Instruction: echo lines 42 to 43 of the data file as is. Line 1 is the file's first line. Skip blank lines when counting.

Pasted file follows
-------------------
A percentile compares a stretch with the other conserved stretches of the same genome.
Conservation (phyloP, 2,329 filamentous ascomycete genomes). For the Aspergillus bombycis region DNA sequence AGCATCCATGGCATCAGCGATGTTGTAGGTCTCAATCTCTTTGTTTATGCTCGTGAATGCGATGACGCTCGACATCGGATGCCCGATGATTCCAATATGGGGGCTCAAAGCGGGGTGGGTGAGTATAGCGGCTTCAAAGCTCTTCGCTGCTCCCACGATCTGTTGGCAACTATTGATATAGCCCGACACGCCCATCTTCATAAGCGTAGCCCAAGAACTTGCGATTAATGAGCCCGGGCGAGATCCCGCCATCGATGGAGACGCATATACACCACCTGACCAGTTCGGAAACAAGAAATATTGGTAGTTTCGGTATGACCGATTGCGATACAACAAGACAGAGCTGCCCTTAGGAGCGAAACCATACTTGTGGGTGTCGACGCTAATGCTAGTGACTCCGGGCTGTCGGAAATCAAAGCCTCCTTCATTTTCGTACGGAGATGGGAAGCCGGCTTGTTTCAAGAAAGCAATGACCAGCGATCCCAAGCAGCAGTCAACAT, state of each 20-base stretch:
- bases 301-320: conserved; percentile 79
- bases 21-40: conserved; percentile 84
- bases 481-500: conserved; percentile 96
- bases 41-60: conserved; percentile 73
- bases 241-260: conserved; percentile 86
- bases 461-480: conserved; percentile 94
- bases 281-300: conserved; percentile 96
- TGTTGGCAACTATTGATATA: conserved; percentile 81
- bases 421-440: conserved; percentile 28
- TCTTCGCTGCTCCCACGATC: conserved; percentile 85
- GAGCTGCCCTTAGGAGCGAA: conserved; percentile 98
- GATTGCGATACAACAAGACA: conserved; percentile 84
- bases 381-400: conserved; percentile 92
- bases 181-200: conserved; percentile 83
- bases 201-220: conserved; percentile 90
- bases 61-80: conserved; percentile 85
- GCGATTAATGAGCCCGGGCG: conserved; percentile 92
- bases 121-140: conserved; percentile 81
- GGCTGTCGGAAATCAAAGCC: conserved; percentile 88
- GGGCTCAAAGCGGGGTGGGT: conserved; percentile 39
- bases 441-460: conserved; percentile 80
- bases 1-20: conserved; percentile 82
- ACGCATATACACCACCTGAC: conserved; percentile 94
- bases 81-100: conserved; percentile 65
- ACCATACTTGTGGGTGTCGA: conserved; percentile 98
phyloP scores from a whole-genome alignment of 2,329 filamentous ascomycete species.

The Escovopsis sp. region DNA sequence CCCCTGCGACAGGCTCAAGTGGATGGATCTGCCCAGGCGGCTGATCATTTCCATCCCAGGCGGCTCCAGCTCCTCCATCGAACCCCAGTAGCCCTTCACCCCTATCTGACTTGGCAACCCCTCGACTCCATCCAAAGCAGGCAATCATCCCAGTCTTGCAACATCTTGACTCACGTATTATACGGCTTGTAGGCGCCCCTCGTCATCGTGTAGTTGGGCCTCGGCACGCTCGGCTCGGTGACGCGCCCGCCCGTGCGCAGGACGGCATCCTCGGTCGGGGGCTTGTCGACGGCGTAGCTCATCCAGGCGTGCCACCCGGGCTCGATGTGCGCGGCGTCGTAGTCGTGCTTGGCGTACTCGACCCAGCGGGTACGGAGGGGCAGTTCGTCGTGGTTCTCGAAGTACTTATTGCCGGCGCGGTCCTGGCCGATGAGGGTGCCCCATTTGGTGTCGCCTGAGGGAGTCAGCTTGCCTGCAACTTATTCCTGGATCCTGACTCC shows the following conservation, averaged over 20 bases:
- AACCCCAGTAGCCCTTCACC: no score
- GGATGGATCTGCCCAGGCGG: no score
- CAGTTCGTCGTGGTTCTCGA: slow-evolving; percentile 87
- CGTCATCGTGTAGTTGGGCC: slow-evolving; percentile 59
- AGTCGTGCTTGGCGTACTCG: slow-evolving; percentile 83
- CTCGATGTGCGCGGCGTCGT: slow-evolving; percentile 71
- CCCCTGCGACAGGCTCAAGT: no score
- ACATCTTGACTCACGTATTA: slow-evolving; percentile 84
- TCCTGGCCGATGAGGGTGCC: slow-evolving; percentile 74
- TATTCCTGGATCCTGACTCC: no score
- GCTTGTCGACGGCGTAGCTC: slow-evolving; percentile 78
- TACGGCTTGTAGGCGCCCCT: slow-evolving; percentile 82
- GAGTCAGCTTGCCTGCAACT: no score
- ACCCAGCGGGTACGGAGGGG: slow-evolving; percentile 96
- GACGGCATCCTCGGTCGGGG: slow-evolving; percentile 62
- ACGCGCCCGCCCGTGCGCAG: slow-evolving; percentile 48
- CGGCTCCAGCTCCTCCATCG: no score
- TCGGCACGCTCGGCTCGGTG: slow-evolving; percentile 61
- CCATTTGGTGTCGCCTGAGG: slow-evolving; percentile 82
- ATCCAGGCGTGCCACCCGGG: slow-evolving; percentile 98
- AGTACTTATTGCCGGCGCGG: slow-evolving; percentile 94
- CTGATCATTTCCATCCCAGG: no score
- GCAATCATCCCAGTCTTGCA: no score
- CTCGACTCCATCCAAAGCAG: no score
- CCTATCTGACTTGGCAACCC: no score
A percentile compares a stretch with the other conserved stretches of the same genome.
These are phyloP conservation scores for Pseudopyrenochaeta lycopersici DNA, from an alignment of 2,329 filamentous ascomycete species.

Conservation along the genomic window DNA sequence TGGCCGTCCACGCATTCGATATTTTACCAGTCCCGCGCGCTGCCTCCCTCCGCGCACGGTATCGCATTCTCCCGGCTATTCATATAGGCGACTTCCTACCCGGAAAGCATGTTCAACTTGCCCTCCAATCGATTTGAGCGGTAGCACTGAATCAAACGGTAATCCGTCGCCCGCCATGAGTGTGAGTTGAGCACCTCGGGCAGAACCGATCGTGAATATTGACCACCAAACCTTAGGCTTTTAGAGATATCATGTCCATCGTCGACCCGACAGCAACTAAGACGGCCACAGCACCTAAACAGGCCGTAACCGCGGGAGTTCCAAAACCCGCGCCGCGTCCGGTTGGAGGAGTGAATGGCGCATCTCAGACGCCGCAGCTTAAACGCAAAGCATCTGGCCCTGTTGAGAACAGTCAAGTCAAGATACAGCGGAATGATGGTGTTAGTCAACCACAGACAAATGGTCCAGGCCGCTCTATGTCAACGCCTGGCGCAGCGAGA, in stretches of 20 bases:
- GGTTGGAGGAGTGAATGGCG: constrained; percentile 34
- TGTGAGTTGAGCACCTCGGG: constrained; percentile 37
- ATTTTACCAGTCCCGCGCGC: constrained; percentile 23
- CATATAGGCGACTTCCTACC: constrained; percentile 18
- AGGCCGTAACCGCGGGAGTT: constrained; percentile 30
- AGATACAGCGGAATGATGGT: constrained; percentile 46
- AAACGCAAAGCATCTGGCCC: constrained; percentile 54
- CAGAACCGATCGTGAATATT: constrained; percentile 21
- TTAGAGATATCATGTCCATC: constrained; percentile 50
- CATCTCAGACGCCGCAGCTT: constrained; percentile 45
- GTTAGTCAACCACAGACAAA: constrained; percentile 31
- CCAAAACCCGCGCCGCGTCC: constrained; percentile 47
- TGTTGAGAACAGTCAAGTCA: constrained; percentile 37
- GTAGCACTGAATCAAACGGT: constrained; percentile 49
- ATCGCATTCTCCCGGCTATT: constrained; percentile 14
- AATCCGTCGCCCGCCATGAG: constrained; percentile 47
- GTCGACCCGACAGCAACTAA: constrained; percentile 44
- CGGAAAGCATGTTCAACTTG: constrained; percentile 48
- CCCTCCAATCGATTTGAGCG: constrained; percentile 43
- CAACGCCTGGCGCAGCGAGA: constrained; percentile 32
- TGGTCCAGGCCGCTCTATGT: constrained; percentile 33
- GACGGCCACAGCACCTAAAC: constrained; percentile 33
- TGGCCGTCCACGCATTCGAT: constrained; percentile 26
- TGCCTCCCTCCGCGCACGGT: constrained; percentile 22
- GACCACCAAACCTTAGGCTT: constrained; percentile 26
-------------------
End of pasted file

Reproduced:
- GAGTCAGCTTGCCTGCAACT: no score
- ACCCAGCGGGTACGGAGGGG: slow-evolving; percentile 96